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Published byClaire Thomas Modified over 9 years ago

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Significant Figures

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1.All nonzero digits are significant. Example: 145 (3 sig figs) 2.Zeroes between two significant figures are themselves significant. Example: 301 (3 sig figs) but 310 (2 sig figs) 3.Zeroes at the beginning of a number are never significant. –Example: 0.692 (3 sig figs) 4.Zeroes at the end of a number are significant if a decimal point is written in the number. Example:1050 (3 sig figs) Example: 4.7010 (5 sig figs)

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Calculating with Significant Figures When addition or subtraction is performed, answers are rounded to the least significant decimal place. Example 1: 16.9 + 210 = Answer is NOT: 226.9 Answer is: 230 Example 2: 134 – 1.99 = Answer is NOT: 132.01 Answer is: 132

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Calculating with Significant Figures When multiplication or division is performed, answers are rounded to the number of digits that corresponds to the least number of significant figures in any of the numbers used in the calculation. Example 1: 125.0 x.014 = Answer is NOT: 1.75 Answer is: 1.8 Example 2: 5.49 / 5 = Answer is NOT: 1.098 Answer is: 1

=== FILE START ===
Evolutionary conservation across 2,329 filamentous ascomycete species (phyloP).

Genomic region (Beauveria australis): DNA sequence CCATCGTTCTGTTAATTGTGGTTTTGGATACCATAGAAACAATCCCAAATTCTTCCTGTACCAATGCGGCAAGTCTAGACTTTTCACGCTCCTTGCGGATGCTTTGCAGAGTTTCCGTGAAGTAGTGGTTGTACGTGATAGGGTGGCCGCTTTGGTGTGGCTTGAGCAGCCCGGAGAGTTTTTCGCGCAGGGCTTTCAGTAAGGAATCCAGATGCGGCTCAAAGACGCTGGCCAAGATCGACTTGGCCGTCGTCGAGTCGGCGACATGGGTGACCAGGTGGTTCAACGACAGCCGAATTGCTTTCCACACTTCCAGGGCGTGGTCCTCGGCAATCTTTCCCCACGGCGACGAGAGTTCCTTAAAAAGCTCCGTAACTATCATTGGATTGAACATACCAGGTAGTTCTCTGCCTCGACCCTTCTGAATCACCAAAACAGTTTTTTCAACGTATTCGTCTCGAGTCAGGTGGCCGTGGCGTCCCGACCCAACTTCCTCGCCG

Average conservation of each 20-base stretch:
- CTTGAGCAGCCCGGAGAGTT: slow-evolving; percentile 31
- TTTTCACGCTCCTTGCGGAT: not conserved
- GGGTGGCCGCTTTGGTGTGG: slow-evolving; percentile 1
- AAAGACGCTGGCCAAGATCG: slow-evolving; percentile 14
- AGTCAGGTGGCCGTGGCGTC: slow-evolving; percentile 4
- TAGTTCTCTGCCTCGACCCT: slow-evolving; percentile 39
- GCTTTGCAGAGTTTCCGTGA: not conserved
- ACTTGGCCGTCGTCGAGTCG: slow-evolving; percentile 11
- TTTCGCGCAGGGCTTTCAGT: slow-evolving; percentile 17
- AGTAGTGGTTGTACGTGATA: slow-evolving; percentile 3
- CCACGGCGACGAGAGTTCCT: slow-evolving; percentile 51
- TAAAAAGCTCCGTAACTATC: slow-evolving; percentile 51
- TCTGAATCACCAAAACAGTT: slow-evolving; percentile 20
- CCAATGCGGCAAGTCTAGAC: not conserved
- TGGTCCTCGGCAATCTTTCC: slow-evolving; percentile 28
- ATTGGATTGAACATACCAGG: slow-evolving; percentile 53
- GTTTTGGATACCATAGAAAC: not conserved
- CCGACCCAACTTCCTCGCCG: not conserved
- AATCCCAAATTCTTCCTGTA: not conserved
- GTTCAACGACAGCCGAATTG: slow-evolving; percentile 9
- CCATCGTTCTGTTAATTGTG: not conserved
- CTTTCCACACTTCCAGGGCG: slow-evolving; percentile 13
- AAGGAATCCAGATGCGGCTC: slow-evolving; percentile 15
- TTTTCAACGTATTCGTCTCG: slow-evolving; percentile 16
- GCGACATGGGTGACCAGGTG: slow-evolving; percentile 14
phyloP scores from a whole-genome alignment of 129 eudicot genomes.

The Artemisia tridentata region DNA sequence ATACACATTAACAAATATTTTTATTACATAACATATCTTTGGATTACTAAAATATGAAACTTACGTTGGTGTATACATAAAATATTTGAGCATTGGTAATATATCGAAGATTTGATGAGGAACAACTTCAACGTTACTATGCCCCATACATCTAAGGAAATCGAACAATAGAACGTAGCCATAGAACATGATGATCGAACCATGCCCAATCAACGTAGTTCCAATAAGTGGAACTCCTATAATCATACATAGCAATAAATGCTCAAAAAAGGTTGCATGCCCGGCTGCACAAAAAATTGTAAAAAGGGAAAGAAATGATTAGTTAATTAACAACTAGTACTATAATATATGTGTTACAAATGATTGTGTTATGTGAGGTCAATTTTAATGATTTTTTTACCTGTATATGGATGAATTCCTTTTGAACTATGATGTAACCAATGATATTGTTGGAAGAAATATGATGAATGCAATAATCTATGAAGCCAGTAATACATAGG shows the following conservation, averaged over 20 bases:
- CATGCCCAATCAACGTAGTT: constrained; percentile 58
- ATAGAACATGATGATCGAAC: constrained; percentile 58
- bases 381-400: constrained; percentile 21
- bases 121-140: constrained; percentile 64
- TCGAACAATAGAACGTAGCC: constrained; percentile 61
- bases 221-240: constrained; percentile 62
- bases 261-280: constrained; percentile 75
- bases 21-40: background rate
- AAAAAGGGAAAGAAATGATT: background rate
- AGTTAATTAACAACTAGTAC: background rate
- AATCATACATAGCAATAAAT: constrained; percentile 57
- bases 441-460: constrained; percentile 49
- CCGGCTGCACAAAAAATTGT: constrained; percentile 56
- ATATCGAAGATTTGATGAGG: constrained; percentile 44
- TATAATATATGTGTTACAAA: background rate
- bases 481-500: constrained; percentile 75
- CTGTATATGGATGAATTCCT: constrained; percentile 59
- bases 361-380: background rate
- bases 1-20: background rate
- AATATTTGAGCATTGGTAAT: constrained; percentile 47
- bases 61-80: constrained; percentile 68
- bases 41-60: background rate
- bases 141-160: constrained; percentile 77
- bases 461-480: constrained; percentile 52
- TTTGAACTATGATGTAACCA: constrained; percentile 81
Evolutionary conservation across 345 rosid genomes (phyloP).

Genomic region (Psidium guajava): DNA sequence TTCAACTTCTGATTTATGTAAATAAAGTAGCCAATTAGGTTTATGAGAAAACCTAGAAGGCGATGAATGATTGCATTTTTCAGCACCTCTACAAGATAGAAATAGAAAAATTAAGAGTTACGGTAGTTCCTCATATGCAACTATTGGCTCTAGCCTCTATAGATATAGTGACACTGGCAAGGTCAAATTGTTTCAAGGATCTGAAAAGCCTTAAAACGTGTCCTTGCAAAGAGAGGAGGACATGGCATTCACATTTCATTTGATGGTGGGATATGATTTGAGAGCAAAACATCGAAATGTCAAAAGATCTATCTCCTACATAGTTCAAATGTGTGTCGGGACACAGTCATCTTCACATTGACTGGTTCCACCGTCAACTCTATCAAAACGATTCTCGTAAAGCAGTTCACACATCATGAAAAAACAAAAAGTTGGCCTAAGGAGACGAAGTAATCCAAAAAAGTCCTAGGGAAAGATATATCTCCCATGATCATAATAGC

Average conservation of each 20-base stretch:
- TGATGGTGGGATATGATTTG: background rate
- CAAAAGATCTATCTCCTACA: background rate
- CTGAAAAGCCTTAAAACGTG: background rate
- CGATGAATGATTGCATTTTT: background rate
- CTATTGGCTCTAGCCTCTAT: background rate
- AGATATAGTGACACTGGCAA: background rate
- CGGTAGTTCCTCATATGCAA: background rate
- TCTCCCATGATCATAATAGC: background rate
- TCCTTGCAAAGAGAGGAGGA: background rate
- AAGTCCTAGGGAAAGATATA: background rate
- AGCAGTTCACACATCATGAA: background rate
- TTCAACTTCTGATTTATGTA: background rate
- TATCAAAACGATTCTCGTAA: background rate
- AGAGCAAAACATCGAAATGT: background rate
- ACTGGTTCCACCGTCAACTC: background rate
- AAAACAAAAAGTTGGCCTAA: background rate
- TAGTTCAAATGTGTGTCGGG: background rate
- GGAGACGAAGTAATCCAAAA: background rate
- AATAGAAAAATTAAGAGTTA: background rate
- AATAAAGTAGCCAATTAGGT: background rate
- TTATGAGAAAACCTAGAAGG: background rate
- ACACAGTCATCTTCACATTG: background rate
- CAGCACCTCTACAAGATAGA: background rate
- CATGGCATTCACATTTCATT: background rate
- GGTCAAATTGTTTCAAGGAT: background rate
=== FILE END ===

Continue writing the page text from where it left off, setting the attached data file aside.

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Density Density = mass / volume –What is the density of a metal that has a mass of 5.0 g and a volume of 30.0 mL? 0.17 g/mL

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Percent Error % error = abs value (actual – experimental) x100 actual Example: What is the percent error if an experiment created 5.0 grams of product when it was expected to create 5.5 grams? Answer: 9.1%

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